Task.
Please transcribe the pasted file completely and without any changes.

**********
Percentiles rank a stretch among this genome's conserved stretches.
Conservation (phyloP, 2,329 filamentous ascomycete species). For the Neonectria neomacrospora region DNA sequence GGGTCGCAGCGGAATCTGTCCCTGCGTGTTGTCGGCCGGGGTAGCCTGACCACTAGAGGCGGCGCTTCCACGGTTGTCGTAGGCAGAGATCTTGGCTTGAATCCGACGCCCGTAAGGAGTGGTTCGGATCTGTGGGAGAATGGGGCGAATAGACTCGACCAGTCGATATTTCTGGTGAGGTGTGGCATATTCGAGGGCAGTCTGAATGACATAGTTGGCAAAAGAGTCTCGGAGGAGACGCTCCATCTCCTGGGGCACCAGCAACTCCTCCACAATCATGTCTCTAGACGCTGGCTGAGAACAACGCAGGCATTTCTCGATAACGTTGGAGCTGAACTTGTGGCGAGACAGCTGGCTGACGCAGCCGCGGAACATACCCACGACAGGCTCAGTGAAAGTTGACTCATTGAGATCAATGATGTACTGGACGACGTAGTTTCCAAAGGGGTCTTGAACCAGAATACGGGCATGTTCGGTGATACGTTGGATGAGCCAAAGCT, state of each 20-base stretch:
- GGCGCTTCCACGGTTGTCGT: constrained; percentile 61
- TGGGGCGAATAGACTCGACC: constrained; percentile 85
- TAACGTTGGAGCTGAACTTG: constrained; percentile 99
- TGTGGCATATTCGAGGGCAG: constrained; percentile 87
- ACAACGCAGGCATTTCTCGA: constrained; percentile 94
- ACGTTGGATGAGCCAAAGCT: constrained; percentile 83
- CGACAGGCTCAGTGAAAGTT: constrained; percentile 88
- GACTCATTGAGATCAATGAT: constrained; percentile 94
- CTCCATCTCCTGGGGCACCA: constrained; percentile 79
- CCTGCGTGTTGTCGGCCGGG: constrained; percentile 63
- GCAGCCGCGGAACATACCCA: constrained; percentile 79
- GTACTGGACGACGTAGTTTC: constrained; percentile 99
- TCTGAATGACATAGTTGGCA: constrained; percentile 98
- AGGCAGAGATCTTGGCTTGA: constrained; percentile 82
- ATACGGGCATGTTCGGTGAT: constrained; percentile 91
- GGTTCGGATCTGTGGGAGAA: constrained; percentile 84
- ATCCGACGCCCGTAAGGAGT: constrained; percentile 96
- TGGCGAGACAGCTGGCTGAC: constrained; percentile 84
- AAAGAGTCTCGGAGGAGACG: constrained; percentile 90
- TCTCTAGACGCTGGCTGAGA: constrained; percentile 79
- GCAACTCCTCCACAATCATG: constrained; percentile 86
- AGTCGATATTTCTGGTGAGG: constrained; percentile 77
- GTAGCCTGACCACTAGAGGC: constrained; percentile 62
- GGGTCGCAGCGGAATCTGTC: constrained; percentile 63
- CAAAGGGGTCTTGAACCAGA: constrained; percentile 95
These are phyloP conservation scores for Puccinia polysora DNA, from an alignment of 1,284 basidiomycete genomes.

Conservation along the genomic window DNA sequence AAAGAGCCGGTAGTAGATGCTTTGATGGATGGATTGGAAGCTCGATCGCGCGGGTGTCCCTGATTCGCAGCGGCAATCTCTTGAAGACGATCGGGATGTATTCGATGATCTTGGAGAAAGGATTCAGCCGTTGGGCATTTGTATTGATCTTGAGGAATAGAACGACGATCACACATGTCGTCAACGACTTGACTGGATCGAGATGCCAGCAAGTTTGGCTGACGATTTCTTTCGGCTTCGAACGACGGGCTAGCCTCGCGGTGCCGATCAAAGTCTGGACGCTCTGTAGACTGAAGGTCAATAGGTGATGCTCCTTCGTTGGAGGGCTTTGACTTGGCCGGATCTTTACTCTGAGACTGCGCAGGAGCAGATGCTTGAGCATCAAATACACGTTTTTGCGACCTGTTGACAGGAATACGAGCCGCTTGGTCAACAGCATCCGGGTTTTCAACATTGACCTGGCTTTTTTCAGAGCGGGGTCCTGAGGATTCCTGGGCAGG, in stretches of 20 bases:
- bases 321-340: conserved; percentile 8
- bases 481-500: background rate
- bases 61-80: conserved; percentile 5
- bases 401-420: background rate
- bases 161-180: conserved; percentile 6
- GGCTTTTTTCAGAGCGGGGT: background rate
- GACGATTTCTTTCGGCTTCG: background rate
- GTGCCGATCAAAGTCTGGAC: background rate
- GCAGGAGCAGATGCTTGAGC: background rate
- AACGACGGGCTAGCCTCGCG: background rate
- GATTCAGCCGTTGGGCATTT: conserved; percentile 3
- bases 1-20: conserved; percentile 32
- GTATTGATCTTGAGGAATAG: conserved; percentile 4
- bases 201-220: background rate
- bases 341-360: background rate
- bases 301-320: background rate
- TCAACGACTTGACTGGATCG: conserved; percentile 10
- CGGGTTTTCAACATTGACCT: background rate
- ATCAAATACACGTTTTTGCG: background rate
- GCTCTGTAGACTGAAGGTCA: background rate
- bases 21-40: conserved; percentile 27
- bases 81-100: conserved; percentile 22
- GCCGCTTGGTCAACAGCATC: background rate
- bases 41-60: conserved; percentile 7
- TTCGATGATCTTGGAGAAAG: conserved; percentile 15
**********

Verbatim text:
Percentiles rank a stretch among this genome's conserved stretches.
Conservation (phyloP, 2,329 filamentous ascomycete species). For the Neonectria neomacrospora region DNA sequence GGGTCGCAGCGGAATCTGTCCCTGCGTGTTGTCGGCCGGGGTAGCCTGACCACTAGAGGCGGCGCTTCCACGGTTGTCGTAGGCAGAGATCTTGGCTTGAATCCGACGCCCGTAAGGAGTGGTTCGGATCTGTGGGAGAATGGGGCGAATAGACTCGACCAGTCGATATTTCTGGTGAGGTGTGGCATATTCGAGGGCAGTCTGAATGACATAGTTGGCAAAAGAGTCTCGGAGGAGACGCTCCATCTCCTGGGGCACCAGCAACTCCTCCACAATCATGTCTCTAGACGCTGGCTGAGAACAACGCAGGCATTTCTCGATAACGTTGGAGCTGAACTTGTGGCGAGACAGCTGGCTGACGCAGCCGCGGAACATACCCACGACAGGCTCAGTGAAAGTTGACTCATTGAGATCAATGATGTACTGGACGACGTAGTTTCCAAAGGGGTCTTGAACCAGAATACGGGCATGTTCGGTGATACGTTGGATGAGCCAAAGCT, state of each 20-base stretch:
- GGCGCTTCCACGGTTGTCGT: constrained; percentile 61
- TGGGGCGAATAGACTCGACC: constrained; percentile 85
- TAACGTTGGAGCTGAACTTG: constrained; percentile 99
- TGTGGCATATTCGAGGGCAG: constrained; percentile 87
- ACAACGCAGGCATTTCTCGA: constrained; percentile 94
- ACGTTGGATGAGCCAAAGCT: constrained; percentile 83
- CGACAGGCTCAGTGAAAGTT: constrained; percentile 88
- GACTCATTGAGATCAATGAT: constrained; percentile 94
- CTCCATCTCCTGGGGCACCA: constrained; percentile 79
- CCTGCGTGTTGTCGGCCGGG: constrained; percentile 63
- GCAGCCGCGGAACATACCCA: constrained; percentile 79
- GTACTGGACGACGTAGTTTC: constrained; percentile 99
- TCTGAATGACATAGTTGGCA: constrained; percentile 98
- AGGCAGAGATCTTGGCTTGA: constrained; percentile 82
- ATACGGGCATGTTCGGTGAT: constrained; percentile 91
- GGTTCGGATCTGTGGGAGAA: constrained; percentile 84
- ATCCGACGCCCGTAAGGAGT: constrained; percentile 96
- TGGCGAGACAGCTGGCTGAC: constrained; percentile 84
- AAAGAGTCTCGGAGGAGACG: constrained; percentile 90
- TCTCTAGACGCTGGCTGAGA: constrained; percentile 79
- GCAACTCCTCCACAATCATG: constrained; percentile 86
- AGTCGATATTTCTGGTGAGG: constrained; percentile 77
- GTAGCCTGACCACTAGAGGC: constrained; percentile 62
- GGGTCGCAGCGGAATCTGTC: constrained; percentile 63
- CAAAGGGGTCTTGAACCAGA: constrained; percentile 95
These are phyloP conservation scores for Puccinia polysora DNA, from an alignment of 1,284 basidiomycete genomes.

Conservation along the genomic window DNA sequence AAAGAGCCGGTAGTAGATGCTTTGATGGATGGATTGGAAGCTCGATCGCGCGGGTGTCCCTGATTCGCAGCGGCAATCTCTTGAAGACGATCGGGATGTATTCGATGATCTTGGAGAAAGGATTCAGCCGTTGGGCATTTGTATTGATCTTGAGGAATAGAACGACGATCACACATGTCGTCAACGACTTGACTGGATCGAGATGCCAGCAAGTTTGGCTGACGATTTCTTTCGGCTTCGAACGACGGGCTAGCCTCGCGGTGCCGATCAAAGTCTGGACGCTCTGTAGACTGAAGGTCAATAGGTGATGCTCCTTCGTTGGAGGGCTTTGACTTGGCCGGATCTTTACTCTGAGACTGCGCAGGAGCAGATGCTTGAGCATCAAATACACGTTTTTGCGACCTGTTGACAGGAATACGAGCCGCTTGGTCAACAGCATCCGGGTTTTCAACATTGACCTGGCTTTTTTCAGAGCGGGGTCCTGAGGATTCCTGGGCAGG, in stretches of 20 bases:
- bases 321-340: conserved; percentile 8
- bases 481-500: background rate
- bases 61-80: conserved; percentile 5
- bases 401-420: background rate
- bases 161-180: conserved; percentile 6
- GGCTTTTTTCAGAGCGGGGT: background rate
- GACGATTTCTTTCGGCTTCG: background rate
- GTGCCGATCAAAGTCTGGAC: background rate
- GCAGGAGCAGATGCTTGAGC: background rate
- AACGACGGGCTAGCCTCGCG: background rate
- GATTCAGCCGTTGGGCATTT: conserved; percentile 3
- bases 1-20: conserved; percentile 32
- GTATTGATCTTGAGGAATAG: conserved; percentile 4
- bases 201-220: background rate
- bases 341-360: background rate
- bases 301-320: background rate
- TCAACGACTTGACTGGATCG: conserved; percentile 10
- CGGGTTTTCAACATTGACCT: background rate
- ATCAAATACACGTTTTTGCG: background rate
- GCTCTGTAGACTGAAGGTCA: background rate
- bases 21-40: conserved; percentile 27
- bases 81-100: conserved; percentile 22
- GCCGCTTGGTCAACAGCATC: background rate
- bases 41-60: conserved; percentile 7
- TTCGATGATCTTGGAGAAAG: conserved; percentile 15